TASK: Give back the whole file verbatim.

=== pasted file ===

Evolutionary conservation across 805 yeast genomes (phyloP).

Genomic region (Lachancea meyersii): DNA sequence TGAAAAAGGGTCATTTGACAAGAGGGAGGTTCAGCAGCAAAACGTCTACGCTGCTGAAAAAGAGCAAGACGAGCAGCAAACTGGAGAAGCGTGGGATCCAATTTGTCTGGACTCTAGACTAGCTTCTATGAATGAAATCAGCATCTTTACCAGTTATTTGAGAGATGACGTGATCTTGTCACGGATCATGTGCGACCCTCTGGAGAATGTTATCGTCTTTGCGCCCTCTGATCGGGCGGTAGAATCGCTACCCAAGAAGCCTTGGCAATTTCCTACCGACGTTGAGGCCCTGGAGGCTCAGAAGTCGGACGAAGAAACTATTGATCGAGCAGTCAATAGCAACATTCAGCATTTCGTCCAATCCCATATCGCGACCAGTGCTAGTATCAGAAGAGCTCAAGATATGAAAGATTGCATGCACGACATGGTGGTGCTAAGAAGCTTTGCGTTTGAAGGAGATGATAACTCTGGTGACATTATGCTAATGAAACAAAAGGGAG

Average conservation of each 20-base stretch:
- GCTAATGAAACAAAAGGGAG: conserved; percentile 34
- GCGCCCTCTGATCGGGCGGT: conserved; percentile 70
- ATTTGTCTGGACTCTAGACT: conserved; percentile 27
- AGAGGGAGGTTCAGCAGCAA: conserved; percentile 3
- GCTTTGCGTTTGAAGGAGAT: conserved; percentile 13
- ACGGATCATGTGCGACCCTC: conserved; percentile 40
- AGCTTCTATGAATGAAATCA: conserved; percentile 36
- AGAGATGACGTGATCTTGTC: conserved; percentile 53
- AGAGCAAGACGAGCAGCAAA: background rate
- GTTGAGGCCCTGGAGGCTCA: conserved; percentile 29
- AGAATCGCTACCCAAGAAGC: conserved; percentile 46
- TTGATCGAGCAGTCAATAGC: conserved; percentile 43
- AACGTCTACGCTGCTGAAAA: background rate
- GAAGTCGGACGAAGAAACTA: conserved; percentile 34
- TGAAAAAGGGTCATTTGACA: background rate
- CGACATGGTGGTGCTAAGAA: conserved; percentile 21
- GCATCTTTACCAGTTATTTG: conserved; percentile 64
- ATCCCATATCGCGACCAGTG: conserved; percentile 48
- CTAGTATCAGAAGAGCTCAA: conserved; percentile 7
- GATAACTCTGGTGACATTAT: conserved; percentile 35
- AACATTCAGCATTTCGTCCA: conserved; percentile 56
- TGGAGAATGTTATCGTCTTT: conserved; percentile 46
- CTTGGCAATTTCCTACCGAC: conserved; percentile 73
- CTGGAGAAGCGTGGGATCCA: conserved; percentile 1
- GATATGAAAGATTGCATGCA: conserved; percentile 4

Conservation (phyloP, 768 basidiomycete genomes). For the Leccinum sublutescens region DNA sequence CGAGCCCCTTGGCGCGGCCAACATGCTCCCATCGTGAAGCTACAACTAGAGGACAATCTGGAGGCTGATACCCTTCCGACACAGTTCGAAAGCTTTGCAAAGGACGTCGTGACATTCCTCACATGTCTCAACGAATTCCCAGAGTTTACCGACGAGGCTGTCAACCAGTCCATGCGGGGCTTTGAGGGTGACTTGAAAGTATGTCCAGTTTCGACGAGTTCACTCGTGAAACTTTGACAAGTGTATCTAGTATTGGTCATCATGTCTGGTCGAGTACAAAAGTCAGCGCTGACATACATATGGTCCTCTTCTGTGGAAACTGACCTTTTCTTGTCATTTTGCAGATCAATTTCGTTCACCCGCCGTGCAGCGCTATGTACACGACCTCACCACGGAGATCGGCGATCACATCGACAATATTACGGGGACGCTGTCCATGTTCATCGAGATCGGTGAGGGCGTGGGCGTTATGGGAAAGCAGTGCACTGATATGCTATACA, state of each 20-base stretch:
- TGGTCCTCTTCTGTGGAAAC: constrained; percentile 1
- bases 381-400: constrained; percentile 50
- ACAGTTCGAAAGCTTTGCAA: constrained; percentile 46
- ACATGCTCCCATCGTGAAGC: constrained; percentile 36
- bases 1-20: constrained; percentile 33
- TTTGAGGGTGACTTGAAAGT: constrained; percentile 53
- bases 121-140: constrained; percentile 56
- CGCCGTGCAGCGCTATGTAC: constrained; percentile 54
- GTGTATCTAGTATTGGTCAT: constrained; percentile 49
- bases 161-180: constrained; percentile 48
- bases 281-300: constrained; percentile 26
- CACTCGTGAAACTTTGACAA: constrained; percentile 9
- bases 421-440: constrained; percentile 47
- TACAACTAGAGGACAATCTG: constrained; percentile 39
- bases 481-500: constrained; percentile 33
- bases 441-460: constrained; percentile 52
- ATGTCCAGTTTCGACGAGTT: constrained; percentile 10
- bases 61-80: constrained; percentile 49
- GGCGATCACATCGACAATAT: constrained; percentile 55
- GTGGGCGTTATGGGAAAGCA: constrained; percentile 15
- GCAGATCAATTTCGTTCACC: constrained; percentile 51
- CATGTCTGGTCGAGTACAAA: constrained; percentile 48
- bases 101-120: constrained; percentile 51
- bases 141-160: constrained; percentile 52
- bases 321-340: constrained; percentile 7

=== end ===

Evolutionary conservation across 805 yeast genomes (phyloP).

Genomic region (Lachancea meyersii): DNA sequence TGAAAAAGGGTCATTTGACAAGAGGGAGGTTCAGCAGCAAAACGTCTACGCTGCTGAAAAAGAGCAAGACGAGCAGCAAACTGGAGAAGCGTGGGATCCAATTTGTCTGGACTCTAGACTAGCTTCTATGAATGAAATCAGCATCTTTACCAGTTATTTGAGAGATGACGTGATCTTGTCACGGATCATGTGCGACCCTCTGGAGAATGTTATCGTCTTTGCGCCCTCTGATCGGGCGGTAGAATCGCTACCCAAGAAGCCTTGGCAATTTCCTACCGACGTTGAGGCCCTGGAGGCTCAGAAGTCGGACGAAGAAACTATTGATCGAGCAGTCAATAGCAACATTCAGCATTTCGTCCAATCCCATATCGCGACCAGTGCTAGTATCAGAAGAGCTCAAGATATGAAAGATTGCATGCACGACATGGTGGTGCTAAGAAGCTTTGCGTTTGAAGGAGATGATAACTCTGGTGACATTATGCTAATGAAACAAAAGGGAG

Average conservation of each 20-base stretch:
- GCTAATGAAACAAAAGGGAG: conserved; percentile 34
- GCGCCCTCTGATCGGGCGGT: conserved; percentile 70
- ATTTGTCTGGACTCTAGACT: conserved; percentile 27
- AGAGGGAGGTTCAGCAGCAA: conserved; percentile 3
- GCTTTGCGTTTGAAGGAGAT: conserved; percentile 13
- ACGGATCATGTGCGACCCTC: conserved; percentile 40
- AGCTTCTATGAATGAAATCA: conserved; percentile 36
- AGAGATGACGTGATCTTGTC: conserved; percentile 53
- AGAGCAAGACGAGCAGCAAA: background rate
- GTTGAGGCCCTGGAGGCTCA: conserved; percentile 29
- AGAATCGCTACCCAAGAAGC: conserved; percentile 46
- TTGATCGAGCAGTCAATAGC: conserved; percentile 43
- AACGTCTACGCTGCTGAAAA: background rate
- GAAGTCGGACGAAGAAACTA: conserved; percentile 34
- TGAAAAAGGGTCATTTGACA: background rate
- CGACATGGTGGTGCTAAGAA: conserved; percentile 21
- GCATCTTTACCAGTTATTTG: conserved; percentile 64
- ATCCCATATCGCGACCAGTG: conserved; percentile 48
- CTAGTATCAGAAGAGCTCAA: conserved; percentile 7
- GATAACTCTGGTGACATTAT: conserved; percentile 35
- AACATTCAGCATTTCGTCCA: conserved; percentile 56
- TGGAGAATGTTATCGTCTTT: conserved; percentile 46
- CTTGGCAATTTCCTACCGAC: conserved; percentile 73
- CTGGAGAAGCGTGGGATCCA: conserved; percentile 1
- GATATGAAAGATTGCATGCA: conserved; percentile 4

Conservation (phyloP, 768 basidiomycete genomes). For the Leccinum sublutescens region DNA sequence CGAGCCCCTTGGCGCGGCCAACATGCTCCCATCGTGAAGCTACAACTAGAGGACAATCTGGAGGCTGATACCCTTCCGACACAGTTCGAAAGCTTTGCAAAGGACGTCGTGACATTCCTCACATGTCTCAACGAATTCCCAGAGTTTACCGACGAGGCTGTCAACCAGTCCATGCGGGGCTTTGAGGGTGACTTGAAAGTATGTCCAGTTTCGACGAGTTCACTCGTGAAACTTTGACAAGTGTATCTAGTATTGGTCATCATGTCTGGTCGAGTACAAAAGTCAGCGCTGACATACATATGGTCCTCTTCTGTGGAAACTGACCTTTTCTTGTCATTTTGCAGATCAATTTCGTTCACCCGCCGTGCAGCGCTATGTACACGACCTCACCACGGAGATCGGCGATCACATCGACAATATTACGGGGACGCTGTCCATGTTCATCGAGATCGGTGAGGGCGTGGGCGTTATGGGAAAGCAGTGCACTGATATGCTATACA, state of each 20-base stretch:
- TGGTCCTCTTCTGTGGAAAC: constrained; percentile 1
- bases 381-400: constrained; percentile 50
- ACAGTTCGAAAGCTTTGCAA: constrained; percentile 46
- ACATGCTCCCATCGTGAAGC: constrained; percentile 36
- bases 1-20: constrained; percentile 33
- TTTGAGGGTGACTTGAAAGT: constrained; percentile 53
- bases 121-140: constrained; percentile 56
- CGCCGTGCAGCGCTATGTAC: constrained; percentile 54
- GTGTATCTAGTATTGGTCAT: constrained; percentile 49
- bases 161-180: constrained; percentile 48
- bases 281-300: constrained; percentile 26
- CACTCGTGAAACTTTGACAA: constrained; percentile 9
- bases 421-440: constrained; percentile 47
- TACAACTAGAGGACAATCTG: constrained; percentile 39
- bases 481-500: constrained; percentile 33
- bases 441-460: constrained; percentile 52
- ATGTCCAGTTTCGACGAGTT: constrained; percentile 10
- bases 61-80: constrained; percentile 49
- GGCGATCACATCGACAATAT: constrained; percentile 55
- GTGGGCGTTATGGGAAAGCA: constrained; percentile 15
- GCAGATCAATTTCGTTCACC: constrained; percentile 51
- CATGTCTGGTCGAGTACAAA: constrained; percentile 48
- bases 101-120: constrained; percentile 51
- bases 141-160: constrained; percentile 52
- bases 321-340: constrained; percentile 7